Evolution of Environmental Control and Life Support System Requirements and Assumptions for Future Exploration Missions



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47th International Conference on Environmental Systems


NASA programs are maturing technologies and system architectures to enabling future exploration missions to Mars and in cislunar space. The future life support system is one of many technical focal areas. As the core life support system technologies and system matures, developers must make assumptions on the requirements relating to the future flight program. Multiple efforts have begun to define these requirements, including team internal assumptions, planning system integration for early demonstrations, and discussions between international partners to identify areas for future collaboration. For many detailed life support system requirements, existing NASA standards and design handbooks define the performance basis; however, a future vehicle may be constrained in ways that lead to tailoring requirements derived from these standards as well as deriving mission-specific requirements. Other requirements are effectively set by interfaces or operations, and may be different for the same technology depending on whether the hardware is a demonstration system on the International Space Station, or a critical component of a future vehicle. This paper highlights key assumptions relating to life support system requirements and discusses driving scenarios, constraints, and other issues.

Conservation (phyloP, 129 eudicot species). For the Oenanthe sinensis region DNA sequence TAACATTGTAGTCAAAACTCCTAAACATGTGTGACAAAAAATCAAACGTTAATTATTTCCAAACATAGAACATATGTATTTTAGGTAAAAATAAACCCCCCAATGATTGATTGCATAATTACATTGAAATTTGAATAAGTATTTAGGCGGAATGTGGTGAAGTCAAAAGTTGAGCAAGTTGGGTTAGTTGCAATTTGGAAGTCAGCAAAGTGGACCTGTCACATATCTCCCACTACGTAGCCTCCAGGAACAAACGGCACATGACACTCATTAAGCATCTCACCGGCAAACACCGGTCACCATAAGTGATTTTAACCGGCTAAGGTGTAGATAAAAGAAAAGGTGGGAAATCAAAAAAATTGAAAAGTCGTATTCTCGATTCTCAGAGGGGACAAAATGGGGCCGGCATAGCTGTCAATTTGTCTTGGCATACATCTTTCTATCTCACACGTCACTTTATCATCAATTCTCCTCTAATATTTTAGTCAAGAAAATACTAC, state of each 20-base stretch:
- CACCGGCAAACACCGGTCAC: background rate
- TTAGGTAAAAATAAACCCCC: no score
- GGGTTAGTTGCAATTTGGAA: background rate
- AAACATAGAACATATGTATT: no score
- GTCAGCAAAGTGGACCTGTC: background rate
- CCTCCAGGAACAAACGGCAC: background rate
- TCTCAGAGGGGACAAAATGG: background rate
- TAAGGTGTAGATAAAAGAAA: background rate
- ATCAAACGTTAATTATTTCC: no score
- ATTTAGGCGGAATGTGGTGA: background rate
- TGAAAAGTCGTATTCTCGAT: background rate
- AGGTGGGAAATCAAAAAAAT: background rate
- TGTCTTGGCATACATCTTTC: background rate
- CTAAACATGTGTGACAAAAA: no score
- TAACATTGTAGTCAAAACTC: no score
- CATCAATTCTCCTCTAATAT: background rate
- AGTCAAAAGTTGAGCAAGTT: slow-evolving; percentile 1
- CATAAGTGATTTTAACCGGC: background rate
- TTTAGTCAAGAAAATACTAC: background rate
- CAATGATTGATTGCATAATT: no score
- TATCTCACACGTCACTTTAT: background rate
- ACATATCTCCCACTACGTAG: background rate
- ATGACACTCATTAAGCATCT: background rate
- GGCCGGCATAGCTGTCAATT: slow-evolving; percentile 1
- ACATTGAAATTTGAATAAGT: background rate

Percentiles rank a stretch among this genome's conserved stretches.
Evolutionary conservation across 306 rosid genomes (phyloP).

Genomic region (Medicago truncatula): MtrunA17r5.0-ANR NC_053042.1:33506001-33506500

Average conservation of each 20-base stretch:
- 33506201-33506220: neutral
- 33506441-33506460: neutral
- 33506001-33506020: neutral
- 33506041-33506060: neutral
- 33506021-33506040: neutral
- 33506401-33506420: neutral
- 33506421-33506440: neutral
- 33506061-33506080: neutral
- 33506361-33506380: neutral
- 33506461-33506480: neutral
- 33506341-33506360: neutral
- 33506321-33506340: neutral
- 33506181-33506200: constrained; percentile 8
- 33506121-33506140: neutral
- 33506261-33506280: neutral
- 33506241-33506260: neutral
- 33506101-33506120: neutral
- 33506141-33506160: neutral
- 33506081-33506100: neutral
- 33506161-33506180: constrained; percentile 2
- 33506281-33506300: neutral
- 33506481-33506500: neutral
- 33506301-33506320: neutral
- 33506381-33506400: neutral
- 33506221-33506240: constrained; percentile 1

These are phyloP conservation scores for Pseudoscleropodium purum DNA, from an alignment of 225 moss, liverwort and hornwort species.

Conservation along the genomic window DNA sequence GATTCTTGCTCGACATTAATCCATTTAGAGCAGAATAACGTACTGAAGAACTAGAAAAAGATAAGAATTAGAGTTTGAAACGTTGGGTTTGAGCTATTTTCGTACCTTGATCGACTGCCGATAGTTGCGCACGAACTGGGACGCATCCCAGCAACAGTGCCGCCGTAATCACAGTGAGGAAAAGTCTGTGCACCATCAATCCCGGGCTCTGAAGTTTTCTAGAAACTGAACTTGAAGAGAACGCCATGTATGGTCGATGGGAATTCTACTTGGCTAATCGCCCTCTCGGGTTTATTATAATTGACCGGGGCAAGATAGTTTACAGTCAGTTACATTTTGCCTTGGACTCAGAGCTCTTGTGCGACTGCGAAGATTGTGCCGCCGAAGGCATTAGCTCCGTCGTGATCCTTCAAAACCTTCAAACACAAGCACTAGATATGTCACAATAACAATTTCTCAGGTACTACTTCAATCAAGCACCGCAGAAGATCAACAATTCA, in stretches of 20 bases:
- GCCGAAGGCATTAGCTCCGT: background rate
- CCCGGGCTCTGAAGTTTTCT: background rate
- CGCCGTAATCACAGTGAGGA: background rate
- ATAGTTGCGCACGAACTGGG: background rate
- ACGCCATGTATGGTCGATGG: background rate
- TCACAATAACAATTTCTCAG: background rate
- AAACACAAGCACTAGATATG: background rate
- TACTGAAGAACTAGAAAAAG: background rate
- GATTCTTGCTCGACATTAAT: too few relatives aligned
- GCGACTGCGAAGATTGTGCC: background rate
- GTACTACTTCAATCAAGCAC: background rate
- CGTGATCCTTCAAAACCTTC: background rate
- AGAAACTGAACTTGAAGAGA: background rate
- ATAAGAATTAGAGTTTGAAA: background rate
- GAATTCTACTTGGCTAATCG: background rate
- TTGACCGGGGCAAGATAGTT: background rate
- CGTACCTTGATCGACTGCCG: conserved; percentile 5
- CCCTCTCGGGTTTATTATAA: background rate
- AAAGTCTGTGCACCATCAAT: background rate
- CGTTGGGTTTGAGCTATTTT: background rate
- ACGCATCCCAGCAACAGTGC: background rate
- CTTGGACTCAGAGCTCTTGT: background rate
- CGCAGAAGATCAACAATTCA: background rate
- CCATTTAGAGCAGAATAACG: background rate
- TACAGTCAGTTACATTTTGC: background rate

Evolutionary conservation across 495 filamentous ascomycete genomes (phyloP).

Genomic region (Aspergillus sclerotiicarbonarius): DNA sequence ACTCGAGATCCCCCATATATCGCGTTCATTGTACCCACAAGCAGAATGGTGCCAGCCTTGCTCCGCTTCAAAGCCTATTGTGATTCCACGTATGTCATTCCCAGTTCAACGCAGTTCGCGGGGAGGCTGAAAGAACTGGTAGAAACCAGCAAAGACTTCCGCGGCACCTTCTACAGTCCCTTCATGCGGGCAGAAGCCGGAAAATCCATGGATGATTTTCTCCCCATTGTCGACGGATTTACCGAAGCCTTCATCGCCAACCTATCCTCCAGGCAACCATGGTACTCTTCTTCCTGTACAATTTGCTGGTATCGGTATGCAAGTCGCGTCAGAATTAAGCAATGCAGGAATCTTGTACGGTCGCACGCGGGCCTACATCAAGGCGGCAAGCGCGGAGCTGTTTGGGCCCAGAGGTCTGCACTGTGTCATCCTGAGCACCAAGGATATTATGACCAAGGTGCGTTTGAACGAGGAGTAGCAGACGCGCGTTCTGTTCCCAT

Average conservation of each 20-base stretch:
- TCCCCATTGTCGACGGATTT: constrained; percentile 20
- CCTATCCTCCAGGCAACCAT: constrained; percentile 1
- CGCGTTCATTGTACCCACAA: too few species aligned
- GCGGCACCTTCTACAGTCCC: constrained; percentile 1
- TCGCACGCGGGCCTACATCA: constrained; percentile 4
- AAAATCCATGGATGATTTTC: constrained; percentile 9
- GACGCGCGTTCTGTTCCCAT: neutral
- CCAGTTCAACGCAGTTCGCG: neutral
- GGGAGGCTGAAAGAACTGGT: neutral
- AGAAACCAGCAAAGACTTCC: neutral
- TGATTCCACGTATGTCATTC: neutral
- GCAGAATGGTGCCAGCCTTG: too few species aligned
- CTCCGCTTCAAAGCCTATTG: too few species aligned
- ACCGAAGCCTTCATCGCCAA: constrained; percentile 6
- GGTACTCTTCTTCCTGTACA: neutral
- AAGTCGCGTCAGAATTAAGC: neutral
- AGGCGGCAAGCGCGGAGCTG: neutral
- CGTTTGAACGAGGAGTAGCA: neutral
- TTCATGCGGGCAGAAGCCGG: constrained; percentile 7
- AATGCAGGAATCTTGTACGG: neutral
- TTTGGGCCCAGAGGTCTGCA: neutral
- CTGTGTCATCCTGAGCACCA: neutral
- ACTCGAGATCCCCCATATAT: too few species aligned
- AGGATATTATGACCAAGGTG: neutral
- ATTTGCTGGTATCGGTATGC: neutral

Molly Anderson, National Aeronautics and Space Administration (NASA), USA
Jay Perry, National Aeronautics and Space Administration (NASA), USA
Miriam Sargusingh, National Aeronautics and Space Administration (NASA), USA
ICES103: Thermal and Environmental Control of Exploration Vehicles and Surface Habitats
The 47th International Conference on Environmental Systems was held in South Carolina, USA on 16 July 2017 through 20 July 2017.


ECLSS, life support, requirements